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Rights of legal father in legitimation action

The Georgia Court of Appeals recently addressed the rights of a legal father in a legitimation action brought by the child’s biological father. In Baker v. Lankford, the wife gave birth to a child during her marriage to the husband. Baker v. Lankford, A10A1211 (2010). The husband believed the child was his biological child, and was listed as the father on the child’s birth certificate, only to later find out that he was not the biological father. Id. He filed for divorce and, while the divorce was pending, the biological father filed a petition for legitimation, custody and visitation, to which the wife/mother consented. Id. at 2. Shortly thereafter, the husband/legal father moved to intervene in the legitimation proceeding. A few days later, while the motion was still pending, the trial court granted the legitimation petition and then denied the motion to intervene. Id. at 3.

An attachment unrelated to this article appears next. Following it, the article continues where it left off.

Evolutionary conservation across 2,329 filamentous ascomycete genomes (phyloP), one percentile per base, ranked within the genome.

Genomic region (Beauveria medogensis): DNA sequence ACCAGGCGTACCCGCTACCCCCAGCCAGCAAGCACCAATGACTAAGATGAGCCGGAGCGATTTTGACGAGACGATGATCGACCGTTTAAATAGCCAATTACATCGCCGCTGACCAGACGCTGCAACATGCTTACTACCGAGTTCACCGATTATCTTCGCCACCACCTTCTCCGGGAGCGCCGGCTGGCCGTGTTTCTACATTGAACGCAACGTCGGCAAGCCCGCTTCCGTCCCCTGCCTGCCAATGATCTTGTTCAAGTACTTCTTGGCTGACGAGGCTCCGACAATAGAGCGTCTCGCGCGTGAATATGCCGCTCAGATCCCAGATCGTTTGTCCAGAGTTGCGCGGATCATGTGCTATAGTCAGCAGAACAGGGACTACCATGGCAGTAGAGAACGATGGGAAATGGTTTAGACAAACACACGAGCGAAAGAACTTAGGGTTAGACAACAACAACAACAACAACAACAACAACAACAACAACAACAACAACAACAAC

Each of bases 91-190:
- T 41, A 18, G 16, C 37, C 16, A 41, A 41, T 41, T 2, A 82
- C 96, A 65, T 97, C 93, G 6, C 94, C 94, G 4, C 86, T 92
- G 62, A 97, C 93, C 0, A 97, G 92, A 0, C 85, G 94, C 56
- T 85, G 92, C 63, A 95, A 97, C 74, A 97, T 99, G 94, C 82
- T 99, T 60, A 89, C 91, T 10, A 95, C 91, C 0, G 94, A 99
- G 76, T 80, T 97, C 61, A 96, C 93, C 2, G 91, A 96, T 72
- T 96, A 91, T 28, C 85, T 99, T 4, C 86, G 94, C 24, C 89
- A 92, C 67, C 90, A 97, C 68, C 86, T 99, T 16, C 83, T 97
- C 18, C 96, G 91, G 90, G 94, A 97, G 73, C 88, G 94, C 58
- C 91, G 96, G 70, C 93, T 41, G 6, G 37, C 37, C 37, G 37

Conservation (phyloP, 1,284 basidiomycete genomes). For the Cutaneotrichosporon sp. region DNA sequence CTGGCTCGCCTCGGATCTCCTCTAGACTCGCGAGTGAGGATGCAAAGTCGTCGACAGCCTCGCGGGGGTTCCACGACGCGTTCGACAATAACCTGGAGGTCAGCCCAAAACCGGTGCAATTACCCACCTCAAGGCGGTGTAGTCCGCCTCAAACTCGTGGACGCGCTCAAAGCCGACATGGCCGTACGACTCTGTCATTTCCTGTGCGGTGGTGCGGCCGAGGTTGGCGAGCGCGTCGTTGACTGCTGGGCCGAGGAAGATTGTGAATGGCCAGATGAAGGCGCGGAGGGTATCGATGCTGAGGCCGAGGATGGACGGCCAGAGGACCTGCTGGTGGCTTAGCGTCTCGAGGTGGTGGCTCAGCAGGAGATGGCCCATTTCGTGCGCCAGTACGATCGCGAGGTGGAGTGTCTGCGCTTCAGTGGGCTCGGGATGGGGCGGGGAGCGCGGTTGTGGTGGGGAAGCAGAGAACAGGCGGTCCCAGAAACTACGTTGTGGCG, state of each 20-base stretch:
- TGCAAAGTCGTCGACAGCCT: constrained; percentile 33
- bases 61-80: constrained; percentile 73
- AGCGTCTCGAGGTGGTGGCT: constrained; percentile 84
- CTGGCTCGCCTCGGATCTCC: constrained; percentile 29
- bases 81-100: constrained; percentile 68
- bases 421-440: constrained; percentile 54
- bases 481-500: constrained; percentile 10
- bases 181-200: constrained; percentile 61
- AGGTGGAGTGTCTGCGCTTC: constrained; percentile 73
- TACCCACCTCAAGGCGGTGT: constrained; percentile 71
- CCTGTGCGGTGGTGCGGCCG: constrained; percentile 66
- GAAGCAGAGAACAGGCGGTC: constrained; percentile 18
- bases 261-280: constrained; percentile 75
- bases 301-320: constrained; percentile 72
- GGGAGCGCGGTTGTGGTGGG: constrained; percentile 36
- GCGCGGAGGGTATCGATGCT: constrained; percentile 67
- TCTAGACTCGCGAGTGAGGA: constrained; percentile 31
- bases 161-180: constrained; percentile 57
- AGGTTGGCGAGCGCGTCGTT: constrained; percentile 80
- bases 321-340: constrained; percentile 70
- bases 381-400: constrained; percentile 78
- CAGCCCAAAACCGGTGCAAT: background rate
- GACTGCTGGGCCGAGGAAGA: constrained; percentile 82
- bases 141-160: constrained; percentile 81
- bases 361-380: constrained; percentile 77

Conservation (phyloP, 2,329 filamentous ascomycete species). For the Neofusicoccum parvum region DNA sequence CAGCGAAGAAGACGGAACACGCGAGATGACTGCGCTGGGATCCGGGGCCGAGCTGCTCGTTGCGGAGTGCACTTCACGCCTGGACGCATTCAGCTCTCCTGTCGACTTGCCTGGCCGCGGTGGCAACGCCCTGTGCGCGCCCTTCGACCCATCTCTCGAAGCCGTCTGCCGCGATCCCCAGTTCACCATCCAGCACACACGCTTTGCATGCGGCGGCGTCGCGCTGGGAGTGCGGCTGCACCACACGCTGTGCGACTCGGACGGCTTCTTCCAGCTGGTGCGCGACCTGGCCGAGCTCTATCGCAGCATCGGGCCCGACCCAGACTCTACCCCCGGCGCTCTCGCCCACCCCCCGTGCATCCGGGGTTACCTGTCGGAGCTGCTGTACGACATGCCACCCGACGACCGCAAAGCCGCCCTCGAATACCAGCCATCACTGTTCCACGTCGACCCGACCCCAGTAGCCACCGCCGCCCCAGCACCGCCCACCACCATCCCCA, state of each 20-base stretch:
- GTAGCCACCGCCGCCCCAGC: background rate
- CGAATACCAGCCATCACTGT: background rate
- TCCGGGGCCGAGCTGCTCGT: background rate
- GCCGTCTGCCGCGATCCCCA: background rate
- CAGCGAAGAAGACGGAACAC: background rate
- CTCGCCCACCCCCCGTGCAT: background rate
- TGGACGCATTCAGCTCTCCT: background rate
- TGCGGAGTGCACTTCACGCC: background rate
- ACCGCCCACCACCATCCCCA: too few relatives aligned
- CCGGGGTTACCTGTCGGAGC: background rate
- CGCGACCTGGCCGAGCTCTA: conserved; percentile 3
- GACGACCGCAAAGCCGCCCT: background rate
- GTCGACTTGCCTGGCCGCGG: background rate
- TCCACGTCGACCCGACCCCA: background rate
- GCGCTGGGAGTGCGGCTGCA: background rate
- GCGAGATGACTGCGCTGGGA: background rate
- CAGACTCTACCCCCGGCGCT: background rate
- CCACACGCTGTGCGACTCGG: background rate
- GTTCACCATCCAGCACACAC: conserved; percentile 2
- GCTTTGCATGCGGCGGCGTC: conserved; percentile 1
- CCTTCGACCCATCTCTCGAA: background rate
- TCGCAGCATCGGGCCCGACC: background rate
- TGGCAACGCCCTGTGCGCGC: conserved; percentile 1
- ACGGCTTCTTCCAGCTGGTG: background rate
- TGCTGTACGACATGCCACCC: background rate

On appeal, the Georgia Court of Appeals agreed that the trial court erred in denying the husband/legal father’s motion to intervene. The Court of Appeals found that the husband/legal father had an interest in the legitimation proceeding, as he was the child’s legal father (the child being born during the marriage) and, thereby had parental and custodial rights to the child. 4. In addition, the Court found that his interest as the child’s father “would be impaired by a decision of the trial court that was unfavorable to him, and his interest was not adequately represented by the parties to the action,” especially in light of the wife’s consent to the action. Id. at 6.

The Court held that “[w]here intervention appears before final judgment, where the rights of the intervening party have not been protected, and where the denial of intervention would dispose of the intervening party’s cause of action, intervention should be allowed and the failure to do so amounts to an abuse of discretion.” Id. at 7. The Court, therefore, reversed the denial of the motion to intervene and vacated the judgment on the legitimation petition.

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